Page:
Language of food translates deliciously

March 20, 2002|By Rob Kasper

WHEN YOU travel, you are supposed to stretch your mind and your stomach. That is the dictum I followed recently while visiting relatives in Arizona.

I gained a few pounds and learned a few new words, most of them coming from the menu of El Bravo, a small restaurant on the north side of Phoenix touted by locals as having some of the best "Az-Mex" food in town.

Although it later turned out to be painfully obvious, at first I wasn't sure what the term Az-Mex meant. It is an abbreviation for Arizonan-Mexican, a wordplay off the conventional phrase Tex-Mex, describing the blend of Texan and Mexican fare.

My ignorance was chalked up to geography. I was visiting from Maryland, where there is not much talk about "Md-Mex" food. Because I was from out of town, it was OK to ask a lot "stupid" questions, and I did.

One of my first questions as I looked at the menu was, "What's a burro?" It turned out that a burro is another name for a burrito, a large flour tortilla wrapped around a filling. The burro/burrito conundrum seems to be similar to the soft-crab/soft-shell riddle that sometimes stumps visitors to Maryland seafood restaurants. It is a different way to order the same thing. But just as there is a little panache to be gained here by saying "sof' crabs" as opposed to "soft-shelled crabs," I think the in crowd of Az-Mex eaters calls its burritos burros. That is what I did too, ordering a beef burro.

Next I struggled with the meaning of machaca. That turned out to be dried beef that has been pulverized, then fried with jalapeno peppers and onions. That is what Raul Cruz, one of the fellows who work at El Bravo, told me. At the beginning of our stay in Phoenix, my wife, older son and I were a bit intimated by machacas. But by the end of our stay, we were ordering machaca burros as though we lived there.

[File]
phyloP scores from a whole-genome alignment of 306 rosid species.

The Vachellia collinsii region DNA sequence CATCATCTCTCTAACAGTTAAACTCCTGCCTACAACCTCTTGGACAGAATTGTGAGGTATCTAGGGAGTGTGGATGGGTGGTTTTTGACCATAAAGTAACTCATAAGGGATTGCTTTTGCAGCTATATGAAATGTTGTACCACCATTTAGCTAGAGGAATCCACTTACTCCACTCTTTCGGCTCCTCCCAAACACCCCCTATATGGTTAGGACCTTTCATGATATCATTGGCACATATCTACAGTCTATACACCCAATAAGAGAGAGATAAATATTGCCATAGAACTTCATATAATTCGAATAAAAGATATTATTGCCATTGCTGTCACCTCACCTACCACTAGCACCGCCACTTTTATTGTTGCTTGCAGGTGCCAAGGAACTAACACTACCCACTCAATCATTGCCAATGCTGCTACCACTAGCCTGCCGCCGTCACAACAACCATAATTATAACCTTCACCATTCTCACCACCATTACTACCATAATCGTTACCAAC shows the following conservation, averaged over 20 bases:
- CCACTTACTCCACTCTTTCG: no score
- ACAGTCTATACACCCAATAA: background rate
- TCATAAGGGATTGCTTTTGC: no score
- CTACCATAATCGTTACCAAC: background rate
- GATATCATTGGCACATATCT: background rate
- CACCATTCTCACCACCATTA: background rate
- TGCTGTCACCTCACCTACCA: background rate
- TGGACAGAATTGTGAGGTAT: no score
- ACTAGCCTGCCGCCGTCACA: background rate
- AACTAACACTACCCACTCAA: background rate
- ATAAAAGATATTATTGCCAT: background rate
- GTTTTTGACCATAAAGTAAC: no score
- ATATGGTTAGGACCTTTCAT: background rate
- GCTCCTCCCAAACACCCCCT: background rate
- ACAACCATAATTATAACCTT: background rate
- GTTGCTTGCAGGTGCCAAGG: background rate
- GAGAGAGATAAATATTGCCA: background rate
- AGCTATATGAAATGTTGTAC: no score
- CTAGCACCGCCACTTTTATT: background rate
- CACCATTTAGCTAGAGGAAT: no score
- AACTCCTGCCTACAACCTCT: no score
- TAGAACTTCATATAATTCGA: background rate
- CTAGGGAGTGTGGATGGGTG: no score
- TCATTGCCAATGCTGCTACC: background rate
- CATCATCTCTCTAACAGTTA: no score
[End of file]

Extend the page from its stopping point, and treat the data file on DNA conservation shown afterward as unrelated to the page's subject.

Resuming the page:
The tacos in Phoenix were different from the ones I have encountered in Baltimore. Mainly, they were better: crisper, cornier, and brimming with tasty fillings, such as shredded beef. This is meat that has been shredded, then fried with onions, and that is sometimes served with cheese. These spicy, shredded-beef tacos were delicious, a long way away from the bland ground-beef versions found in Md-Mex.

Then there were the green-corn tamales, heavenly hunks of masa dough surrounding pieces of chicken, peppers and cheese soaked in corn husks and steamed to perfection. I never did nail down the official motto of the city of Phoenix, but I think it should be "Try our tamales."

During the five days that I was in Phoenix, I visited the El Bravo twice, each time with my brother-in-law, who lives in Phoenix and is a regular patron of the restaurant. El Bravo was not fancy. It sits in a strip shopping area, near the corner of 7th and Dunlop. A truck advertising a carpet-laying service seemed to be a permanent fixture in the parking lot. The truck, I later learned, belonged to the landlord.

One night the restaurant staff at El Bravo let us in the locked door even though it was past 8 o'clock and officially closed. That night we picked up $70 worth of carryout Az-Mex fare; a few days later, we picked up $71 worth of take-out food. As the fellow who handled our order said, "You guys ordered the restaurant."

Even after you have mastered the nomenclature of Az-Mex food, eating it still requires more tests of your intelligence. That became clear to me when the massive takeout orders were placed on the kitchen table of my in-laws' home, and attempts were made to distribute the food to the assembled members of the clan. It is hard to figure out who gets what dish when you aren't sure what you have in your hand. It all looked earthy and smelled tempting.

That is my explanation for how I ended up eating half of the cheese enchilada that was supposed to feed Craig, my niece's boyfriend.

I thought his cheese enchilada was my chiles rellenos. It was a stupid mistake, but Craig forgave me because I was from out of town.

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